If you walk around an art museum, you're likely to see lots of curvy, plump female nudes among the models in the artwork. For many centuries, being thin meant that you were poor -- you didn't have enough food to eat and you spent your days burning off calories in the fields. Being a full-figured man or woman, on the other hand, was a symbol of wealth and beauty.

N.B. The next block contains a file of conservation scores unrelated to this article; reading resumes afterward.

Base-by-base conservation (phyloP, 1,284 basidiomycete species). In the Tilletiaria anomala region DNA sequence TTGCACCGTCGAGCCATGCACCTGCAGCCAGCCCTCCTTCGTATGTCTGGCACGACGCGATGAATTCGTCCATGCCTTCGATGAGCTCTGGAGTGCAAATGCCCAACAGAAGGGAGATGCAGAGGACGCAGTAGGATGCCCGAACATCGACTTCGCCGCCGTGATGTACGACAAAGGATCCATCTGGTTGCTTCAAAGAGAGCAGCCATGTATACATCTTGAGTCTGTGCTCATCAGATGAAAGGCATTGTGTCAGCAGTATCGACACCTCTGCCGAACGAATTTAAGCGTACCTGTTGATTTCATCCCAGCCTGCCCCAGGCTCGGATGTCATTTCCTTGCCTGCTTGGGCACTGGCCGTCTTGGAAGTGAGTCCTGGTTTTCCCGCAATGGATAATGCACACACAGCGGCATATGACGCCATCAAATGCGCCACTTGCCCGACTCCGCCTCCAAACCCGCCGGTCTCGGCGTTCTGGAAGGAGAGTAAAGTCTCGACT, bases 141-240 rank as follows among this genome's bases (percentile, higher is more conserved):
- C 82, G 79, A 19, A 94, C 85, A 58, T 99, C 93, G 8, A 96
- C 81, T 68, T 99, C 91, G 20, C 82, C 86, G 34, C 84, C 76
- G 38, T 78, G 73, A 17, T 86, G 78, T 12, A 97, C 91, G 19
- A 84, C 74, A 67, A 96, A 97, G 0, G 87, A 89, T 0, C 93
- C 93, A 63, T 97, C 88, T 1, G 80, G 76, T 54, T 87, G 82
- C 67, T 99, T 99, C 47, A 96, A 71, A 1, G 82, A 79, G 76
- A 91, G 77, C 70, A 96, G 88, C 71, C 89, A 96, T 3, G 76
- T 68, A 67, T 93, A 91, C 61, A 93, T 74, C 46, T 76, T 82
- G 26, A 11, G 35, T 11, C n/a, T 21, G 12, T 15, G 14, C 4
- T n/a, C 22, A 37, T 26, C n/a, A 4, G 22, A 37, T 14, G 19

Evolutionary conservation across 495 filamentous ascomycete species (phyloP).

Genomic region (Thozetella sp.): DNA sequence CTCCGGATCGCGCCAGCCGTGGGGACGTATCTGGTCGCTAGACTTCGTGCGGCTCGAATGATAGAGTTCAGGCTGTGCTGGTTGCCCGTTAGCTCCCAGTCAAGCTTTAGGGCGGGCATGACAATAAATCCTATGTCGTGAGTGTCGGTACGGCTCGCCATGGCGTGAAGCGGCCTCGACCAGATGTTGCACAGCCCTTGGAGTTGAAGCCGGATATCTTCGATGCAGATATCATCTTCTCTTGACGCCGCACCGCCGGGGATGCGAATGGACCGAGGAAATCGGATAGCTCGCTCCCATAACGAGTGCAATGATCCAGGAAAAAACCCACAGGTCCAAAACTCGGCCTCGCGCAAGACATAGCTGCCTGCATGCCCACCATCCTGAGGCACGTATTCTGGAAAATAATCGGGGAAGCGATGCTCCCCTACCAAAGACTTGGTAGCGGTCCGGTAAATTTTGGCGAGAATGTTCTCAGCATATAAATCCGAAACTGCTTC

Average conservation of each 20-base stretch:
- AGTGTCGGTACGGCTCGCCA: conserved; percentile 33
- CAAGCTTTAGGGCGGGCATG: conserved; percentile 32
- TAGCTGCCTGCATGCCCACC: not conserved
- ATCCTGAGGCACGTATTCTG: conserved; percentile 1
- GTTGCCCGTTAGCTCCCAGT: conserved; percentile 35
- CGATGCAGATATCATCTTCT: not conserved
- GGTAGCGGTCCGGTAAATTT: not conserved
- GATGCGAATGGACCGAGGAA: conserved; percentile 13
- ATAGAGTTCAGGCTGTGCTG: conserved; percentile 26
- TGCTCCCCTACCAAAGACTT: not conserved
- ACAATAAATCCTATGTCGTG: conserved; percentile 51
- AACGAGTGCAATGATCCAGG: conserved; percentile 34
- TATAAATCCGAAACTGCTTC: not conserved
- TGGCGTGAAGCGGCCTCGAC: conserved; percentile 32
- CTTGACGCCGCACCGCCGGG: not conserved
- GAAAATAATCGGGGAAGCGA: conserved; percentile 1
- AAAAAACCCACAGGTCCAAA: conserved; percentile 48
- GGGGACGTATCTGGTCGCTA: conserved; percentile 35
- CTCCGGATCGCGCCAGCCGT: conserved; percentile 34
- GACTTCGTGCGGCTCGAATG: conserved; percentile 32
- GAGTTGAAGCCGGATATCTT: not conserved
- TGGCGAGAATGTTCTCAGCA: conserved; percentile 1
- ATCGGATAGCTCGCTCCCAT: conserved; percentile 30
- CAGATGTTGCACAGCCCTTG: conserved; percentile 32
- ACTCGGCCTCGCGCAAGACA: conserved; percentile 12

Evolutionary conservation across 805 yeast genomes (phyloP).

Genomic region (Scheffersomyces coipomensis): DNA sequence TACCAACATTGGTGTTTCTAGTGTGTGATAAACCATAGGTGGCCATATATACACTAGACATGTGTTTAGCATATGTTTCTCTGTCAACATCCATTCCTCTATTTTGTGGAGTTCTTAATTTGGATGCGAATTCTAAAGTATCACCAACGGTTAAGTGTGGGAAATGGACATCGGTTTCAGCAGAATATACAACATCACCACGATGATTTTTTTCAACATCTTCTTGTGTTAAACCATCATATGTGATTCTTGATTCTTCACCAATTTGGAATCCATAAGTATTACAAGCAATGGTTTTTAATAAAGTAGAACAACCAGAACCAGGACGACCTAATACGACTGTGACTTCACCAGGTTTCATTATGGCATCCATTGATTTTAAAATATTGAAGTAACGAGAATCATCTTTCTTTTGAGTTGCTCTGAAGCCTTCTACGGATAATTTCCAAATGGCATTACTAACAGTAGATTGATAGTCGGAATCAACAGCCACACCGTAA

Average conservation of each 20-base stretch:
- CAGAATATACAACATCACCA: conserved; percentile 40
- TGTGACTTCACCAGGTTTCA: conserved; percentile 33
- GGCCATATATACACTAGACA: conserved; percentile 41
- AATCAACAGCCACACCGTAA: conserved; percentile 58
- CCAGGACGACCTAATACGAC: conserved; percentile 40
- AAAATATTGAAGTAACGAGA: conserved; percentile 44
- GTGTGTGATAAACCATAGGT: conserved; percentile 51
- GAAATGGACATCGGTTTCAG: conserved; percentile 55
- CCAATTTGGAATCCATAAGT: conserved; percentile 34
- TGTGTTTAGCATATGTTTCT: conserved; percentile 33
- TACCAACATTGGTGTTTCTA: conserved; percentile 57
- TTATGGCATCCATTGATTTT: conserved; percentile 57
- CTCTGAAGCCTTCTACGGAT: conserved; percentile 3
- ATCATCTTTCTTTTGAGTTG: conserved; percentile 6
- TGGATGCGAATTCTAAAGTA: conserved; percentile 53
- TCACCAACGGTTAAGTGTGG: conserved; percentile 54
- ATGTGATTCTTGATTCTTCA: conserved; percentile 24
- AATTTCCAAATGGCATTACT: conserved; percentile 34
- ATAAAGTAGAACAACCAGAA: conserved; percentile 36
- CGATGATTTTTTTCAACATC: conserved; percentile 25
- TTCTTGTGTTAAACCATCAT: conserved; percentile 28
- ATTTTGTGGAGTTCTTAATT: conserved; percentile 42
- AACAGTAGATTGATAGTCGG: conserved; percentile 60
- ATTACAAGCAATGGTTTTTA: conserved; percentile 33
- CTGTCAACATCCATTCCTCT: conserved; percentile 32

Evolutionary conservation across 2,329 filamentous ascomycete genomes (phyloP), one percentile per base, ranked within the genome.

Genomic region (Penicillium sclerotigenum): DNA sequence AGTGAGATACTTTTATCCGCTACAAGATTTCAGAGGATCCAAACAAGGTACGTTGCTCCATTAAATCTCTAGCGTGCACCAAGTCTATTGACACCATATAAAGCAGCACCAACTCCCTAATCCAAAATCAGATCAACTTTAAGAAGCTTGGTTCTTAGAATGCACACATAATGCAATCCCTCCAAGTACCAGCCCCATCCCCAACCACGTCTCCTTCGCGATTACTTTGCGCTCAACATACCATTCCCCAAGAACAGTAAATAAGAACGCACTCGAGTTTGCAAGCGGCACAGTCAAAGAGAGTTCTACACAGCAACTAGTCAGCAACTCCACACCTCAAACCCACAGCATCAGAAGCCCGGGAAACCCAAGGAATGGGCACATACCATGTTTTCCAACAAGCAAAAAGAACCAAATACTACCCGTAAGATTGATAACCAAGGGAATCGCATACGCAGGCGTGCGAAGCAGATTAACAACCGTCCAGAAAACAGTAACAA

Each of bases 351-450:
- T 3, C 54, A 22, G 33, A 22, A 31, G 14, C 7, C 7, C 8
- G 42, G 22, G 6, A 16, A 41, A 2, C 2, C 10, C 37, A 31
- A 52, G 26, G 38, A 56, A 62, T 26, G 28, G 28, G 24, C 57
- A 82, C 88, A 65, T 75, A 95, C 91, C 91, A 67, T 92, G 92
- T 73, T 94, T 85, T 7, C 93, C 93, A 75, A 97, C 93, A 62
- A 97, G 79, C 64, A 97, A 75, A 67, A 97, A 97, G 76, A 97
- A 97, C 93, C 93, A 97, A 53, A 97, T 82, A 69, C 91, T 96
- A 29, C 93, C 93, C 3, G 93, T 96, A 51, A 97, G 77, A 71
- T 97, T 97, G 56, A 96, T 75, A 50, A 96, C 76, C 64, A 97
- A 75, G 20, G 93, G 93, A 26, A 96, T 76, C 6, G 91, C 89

Beginning in the late 1800s, the word "diet" started to creep in to our vernacular, and at first, dieting advice was only aimed at men because women were expected to be voluptuous [source: Vester]. As the decades went on, a little extra flab became something to be ashamed of, and slender became the figure to strive for. While plenty of critics will point out that pictures of models and celebrities are airbrushed and Barbie has impossible-to-achieve proportions, both men and women seek to be thin, sometimes through extreme methods such as disordered eating, unhealthy amounts of exercise and plastic surgery.